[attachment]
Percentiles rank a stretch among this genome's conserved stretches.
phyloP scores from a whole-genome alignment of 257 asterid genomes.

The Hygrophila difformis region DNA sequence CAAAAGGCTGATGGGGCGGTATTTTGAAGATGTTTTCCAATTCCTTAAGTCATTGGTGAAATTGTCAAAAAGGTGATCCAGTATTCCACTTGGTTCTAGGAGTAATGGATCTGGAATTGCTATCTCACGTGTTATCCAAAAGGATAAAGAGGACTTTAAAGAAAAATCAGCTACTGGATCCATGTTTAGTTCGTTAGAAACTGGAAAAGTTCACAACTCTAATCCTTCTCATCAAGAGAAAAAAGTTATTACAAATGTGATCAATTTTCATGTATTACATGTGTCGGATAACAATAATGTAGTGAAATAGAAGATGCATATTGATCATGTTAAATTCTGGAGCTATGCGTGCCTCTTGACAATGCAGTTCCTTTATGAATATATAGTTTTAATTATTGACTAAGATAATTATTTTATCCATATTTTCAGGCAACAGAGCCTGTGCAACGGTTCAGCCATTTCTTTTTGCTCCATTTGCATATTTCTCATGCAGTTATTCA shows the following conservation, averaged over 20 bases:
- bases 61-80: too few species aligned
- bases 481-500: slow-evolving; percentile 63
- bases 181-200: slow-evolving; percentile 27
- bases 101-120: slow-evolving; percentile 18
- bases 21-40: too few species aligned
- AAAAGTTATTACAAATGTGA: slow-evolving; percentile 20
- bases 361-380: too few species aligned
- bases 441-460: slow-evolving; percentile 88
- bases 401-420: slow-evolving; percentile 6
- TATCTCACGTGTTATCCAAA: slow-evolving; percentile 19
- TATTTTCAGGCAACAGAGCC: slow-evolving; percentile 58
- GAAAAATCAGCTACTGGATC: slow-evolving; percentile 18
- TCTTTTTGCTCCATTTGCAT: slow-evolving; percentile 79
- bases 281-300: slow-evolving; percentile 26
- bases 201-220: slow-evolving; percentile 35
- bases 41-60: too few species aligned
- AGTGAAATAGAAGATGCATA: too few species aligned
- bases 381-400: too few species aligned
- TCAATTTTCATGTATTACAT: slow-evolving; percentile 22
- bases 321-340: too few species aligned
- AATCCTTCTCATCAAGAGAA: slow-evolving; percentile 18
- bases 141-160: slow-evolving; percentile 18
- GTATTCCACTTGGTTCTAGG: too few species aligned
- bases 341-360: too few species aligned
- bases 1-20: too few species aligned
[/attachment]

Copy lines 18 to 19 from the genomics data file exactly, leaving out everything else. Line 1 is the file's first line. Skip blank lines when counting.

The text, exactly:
- bases 201-220: slow-evolving; percentile 35
- bases 41-60: too few species aligned